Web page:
Liturgy of the Word-Teaching Mass

You can listen to the audio from my teaching Mass I did on the Liturgy of the Word. It is not nearly as good in audio form as in person, but it will have to do. Here are resources that give more information on certain topics I talked about.

Liturgy of the Word-Teaching Mass

You can listen to the audio from my teaching Mass I did on the Liturgy of the Word. It is not nearly as good in audio form as in person, but it will have to do. Here are resources that give more information on certain topics I talked about.

Links to different information just click

Thanksgiving Prayer 
Faith of Fathers 
Forgiveness of venial sins 
Kyrie
Gloria
Readings for the day

St. Jerome quote on the Word of God in papal encyclical Verbum Domini “The sacramentality of the word can thus be understood by analogy with the real presence of Christ under the appearances of the consecrated bread and wine. (CCC 1373-1374) By approaching the altar and partaking in the Eucharistic banquet we truly share in the body and blood of Christ. The proclamation of God’s word at the celebration entails an acknowledgment that Christ himself is present, that he speaks to us, (Sacrosanctum Concilium, 7) and that he wishes to be heard. Saint Jerome speaks of the way we ought to approach both the Eucharist and the word of God: “We are reading the sacred Scriptures. For me, the Gospel is the Body of Christ; for me, the holy Scriptures are his teaching. And when he says: whoever does not eat my flesh and drink my blood (Jn 6:53), even though these words can also be understood of the [Eucharistic] Mystery, Christ’s body and blood are really the word of Scripture, God’s teaching. When we approach the [Eucharistic] Mystery, if a crumb falls to the ground we are troubled. Yet when we are listening to the word of God, and God’s Word and Christ’s flesh and blood are being poured into our ears yet we pay no heed, what great peril should we not feel?”. (In Psalmum 147: CCL 78, 337-338) Christ, truly present under the species of bread and wine, is analogously present in the word proclaimed in the liturgy. A deeper understanding of the sacramentality of God’s word can thus lead us to a more unified understanding of the mystery of revelation, which takes place through “deeds and words intimately connected”; (Dei Verbum, 2) an appreciation of this can only benefit the spiritual life of the faithful and the Church’s pastoral activity.” (Verbum Domini, 56)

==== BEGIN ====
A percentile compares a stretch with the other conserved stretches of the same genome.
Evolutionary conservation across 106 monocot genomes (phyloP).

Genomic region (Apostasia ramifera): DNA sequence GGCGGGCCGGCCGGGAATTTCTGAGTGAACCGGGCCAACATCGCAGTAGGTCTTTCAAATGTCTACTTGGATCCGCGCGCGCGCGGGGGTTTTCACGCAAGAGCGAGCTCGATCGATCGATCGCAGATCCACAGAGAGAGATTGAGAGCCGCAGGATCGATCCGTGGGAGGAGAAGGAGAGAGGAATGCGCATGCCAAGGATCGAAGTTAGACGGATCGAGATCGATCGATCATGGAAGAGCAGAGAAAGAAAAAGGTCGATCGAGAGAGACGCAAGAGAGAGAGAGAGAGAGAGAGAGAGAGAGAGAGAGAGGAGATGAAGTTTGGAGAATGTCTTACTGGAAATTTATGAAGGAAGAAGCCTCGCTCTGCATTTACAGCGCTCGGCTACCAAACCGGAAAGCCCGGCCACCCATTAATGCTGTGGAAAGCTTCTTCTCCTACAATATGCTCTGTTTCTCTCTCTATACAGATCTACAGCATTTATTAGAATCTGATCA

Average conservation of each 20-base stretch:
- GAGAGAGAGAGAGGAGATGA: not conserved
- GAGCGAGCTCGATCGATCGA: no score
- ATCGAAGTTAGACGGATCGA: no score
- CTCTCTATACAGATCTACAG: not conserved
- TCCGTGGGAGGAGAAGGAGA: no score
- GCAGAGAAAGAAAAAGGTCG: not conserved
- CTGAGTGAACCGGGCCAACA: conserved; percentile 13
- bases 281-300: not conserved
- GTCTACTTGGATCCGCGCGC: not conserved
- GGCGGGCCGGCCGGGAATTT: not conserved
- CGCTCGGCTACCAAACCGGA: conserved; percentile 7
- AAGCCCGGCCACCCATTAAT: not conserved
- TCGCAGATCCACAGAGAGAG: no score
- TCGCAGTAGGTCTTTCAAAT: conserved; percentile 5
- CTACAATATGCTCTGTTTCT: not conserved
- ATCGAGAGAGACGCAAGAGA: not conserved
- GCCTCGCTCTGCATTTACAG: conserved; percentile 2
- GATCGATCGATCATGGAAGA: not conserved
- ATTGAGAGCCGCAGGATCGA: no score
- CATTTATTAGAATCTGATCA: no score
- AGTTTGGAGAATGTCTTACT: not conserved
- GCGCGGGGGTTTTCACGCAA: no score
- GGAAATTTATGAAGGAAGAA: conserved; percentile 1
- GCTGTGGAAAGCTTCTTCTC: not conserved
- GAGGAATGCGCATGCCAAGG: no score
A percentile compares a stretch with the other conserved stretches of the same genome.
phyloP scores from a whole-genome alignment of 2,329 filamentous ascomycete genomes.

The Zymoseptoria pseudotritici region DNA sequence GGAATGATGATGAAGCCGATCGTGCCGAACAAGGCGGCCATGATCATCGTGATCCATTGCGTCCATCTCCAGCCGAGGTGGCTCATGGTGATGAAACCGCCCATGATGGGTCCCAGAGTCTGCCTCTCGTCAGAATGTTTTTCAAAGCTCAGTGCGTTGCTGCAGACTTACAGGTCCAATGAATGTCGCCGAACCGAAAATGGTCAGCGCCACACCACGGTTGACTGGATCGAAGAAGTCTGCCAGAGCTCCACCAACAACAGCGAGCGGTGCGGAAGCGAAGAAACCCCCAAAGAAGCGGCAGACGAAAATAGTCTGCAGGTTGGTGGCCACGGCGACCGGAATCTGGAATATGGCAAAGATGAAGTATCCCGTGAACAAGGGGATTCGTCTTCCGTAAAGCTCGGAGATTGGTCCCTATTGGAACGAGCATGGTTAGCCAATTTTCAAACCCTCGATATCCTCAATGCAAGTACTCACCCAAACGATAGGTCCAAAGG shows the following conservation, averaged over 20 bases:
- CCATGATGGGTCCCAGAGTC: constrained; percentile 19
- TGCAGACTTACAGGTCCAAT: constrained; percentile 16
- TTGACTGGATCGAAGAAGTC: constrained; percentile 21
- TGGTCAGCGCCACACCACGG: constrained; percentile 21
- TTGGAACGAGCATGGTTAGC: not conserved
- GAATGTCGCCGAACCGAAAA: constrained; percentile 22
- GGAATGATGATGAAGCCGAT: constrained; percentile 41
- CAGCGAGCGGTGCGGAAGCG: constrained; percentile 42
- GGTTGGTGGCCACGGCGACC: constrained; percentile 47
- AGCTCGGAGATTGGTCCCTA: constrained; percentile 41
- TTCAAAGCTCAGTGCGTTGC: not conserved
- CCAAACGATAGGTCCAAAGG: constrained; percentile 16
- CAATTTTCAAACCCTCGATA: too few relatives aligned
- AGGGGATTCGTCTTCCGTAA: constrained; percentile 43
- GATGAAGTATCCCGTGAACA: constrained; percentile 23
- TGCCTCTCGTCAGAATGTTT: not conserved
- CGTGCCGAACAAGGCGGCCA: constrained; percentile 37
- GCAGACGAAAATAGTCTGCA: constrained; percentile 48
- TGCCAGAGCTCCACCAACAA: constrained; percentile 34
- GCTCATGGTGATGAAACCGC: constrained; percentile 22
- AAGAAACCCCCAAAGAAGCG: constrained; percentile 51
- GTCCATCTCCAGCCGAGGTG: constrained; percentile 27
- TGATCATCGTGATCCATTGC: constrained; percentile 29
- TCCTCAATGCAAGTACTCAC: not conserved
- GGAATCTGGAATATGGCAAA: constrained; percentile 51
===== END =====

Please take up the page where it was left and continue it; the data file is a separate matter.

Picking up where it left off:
Nicene Creed
Universal prayers
1/22/19

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